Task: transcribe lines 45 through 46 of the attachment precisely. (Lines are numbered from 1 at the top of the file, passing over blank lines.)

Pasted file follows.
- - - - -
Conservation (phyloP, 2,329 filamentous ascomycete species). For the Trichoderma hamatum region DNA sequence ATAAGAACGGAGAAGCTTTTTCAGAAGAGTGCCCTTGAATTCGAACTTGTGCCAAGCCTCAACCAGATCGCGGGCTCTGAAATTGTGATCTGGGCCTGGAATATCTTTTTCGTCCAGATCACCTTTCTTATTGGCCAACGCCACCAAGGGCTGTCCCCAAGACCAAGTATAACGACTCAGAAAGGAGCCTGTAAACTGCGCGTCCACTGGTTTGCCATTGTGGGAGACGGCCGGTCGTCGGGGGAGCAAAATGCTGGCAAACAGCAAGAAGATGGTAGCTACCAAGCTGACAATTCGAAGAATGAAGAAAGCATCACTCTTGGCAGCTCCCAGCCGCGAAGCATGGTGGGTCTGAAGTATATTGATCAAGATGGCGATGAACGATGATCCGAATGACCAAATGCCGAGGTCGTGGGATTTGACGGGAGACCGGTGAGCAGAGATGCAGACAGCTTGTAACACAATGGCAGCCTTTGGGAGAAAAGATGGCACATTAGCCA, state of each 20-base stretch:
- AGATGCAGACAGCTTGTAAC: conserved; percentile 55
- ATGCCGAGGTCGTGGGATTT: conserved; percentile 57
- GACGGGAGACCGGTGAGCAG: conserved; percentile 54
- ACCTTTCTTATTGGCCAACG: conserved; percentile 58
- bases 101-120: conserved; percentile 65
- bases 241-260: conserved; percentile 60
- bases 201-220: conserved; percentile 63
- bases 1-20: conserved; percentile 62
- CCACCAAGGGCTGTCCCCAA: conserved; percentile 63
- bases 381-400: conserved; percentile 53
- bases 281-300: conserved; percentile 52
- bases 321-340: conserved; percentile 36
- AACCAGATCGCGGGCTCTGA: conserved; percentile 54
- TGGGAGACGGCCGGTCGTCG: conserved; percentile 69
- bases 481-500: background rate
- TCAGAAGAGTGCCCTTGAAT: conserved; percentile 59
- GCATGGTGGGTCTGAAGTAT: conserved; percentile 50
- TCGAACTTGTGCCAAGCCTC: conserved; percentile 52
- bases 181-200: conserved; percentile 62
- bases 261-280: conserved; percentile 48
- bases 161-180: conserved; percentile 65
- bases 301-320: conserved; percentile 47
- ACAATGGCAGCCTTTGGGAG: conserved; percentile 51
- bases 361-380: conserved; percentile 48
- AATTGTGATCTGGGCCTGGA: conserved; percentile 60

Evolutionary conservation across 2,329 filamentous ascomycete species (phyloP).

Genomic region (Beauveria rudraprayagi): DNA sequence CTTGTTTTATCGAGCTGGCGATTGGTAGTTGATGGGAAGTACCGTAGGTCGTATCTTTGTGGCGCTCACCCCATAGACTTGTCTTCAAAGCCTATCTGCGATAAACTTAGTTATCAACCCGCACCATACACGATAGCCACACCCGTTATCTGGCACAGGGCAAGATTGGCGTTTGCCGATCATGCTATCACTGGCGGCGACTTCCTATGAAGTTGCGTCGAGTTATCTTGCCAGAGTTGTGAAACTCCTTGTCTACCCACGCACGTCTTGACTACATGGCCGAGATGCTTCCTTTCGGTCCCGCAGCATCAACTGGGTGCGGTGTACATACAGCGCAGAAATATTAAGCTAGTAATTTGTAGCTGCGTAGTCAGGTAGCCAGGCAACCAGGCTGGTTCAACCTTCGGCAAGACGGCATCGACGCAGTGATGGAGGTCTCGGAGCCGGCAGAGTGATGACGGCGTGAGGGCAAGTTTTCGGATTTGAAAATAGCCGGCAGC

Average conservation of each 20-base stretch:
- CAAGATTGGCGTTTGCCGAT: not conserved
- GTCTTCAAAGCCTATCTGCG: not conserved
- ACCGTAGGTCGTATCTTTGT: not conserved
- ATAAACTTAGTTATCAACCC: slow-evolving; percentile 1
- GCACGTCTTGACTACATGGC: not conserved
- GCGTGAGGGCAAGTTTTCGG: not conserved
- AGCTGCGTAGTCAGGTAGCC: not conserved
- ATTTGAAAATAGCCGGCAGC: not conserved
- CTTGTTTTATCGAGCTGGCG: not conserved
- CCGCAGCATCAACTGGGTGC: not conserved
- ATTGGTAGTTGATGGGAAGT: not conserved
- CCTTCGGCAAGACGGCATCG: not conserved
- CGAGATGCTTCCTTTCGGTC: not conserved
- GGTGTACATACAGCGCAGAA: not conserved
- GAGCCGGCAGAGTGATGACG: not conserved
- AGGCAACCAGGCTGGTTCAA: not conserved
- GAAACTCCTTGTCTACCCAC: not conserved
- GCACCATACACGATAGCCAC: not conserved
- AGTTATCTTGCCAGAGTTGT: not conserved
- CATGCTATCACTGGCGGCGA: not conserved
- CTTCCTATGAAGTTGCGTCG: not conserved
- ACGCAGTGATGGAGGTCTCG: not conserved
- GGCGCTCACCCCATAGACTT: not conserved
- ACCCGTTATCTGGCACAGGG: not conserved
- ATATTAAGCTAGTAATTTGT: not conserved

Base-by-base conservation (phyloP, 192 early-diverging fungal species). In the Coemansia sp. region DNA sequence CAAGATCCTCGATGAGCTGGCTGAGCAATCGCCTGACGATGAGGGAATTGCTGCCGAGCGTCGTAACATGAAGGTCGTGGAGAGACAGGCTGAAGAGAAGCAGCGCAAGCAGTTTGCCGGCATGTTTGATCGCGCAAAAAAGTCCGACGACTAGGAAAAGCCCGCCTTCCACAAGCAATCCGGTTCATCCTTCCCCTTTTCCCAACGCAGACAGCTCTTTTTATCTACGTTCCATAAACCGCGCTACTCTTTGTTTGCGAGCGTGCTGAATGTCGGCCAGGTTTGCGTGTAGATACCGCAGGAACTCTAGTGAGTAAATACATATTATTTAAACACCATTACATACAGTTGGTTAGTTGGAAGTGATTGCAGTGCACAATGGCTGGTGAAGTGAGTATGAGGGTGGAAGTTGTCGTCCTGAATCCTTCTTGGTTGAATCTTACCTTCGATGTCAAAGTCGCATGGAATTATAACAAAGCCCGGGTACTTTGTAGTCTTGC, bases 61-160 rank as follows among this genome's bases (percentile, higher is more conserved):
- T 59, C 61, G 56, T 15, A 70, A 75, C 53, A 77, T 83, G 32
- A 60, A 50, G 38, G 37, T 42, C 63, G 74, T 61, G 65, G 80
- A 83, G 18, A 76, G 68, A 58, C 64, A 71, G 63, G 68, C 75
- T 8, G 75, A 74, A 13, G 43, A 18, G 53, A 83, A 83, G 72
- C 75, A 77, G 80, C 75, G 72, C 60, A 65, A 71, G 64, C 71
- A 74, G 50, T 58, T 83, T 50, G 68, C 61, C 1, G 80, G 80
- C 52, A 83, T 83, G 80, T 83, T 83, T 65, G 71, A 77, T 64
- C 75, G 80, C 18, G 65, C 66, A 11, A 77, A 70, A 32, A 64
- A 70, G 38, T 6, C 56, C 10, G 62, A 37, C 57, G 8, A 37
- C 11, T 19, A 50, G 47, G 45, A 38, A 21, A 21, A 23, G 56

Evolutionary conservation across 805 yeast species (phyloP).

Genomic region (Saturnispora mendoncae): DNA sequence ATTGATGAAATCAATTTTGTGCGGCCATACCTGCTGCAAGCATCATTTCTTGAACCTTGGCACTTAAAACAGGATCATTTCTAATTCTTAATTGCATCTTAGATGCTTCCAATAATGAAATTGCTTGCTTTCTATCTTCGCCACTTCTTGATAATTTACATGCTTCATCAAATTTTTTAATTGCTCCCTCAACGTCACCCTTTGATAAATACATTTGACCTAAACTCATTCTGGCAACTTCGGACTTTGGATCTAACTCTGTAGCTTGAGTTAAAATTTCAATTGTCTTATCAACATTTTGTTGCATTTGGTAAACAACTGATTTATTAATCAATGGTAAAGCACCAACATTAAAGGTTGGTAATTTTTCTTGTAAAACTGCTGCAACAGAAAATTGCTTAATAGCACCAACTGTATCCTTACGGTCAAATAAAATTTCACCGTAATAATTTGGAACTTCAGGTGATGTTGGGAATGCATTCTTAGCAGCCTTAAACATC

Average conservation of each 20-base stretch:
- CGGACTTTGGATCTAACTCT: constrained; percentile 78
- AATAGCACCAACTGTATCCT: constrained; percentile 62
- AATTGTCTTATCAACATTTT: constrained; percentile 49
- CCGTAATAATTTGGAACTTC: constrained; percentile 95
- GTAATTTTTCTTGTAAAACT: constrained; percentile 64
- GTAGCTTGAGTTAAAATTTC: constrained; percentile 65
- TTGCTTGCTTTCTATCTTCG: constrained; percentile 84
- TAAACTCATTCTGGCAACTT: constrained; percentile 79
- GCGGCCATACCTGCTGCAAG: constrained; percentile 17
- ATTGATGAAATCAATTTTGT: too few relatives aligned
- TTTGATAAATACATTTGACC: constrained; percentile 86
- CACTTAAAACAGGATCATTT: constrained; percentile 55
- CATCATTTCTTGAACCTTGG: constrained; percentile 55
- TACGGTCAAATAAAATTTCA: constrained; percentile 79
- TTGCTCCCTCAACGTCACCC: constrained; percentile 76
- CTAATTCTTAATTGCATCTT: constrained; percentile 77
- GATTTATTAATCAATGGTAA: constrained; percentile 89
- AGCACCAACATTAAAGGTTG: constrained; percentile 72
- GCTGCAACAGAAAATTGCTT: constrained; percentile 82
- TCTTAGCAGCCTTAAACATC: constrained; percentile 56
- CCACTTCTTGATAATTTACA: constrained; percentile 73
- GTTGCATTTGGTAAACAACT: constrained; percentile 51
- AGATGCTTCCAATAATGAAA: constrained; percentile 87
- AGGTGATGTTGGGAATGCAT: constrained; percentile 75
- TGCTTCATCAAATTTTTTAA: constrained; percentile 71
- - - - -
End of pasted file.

- AGGCAACCAGGCTGGTTCAA: not conserved
- GAAACTCCTTGTCTACCCAC: not conserved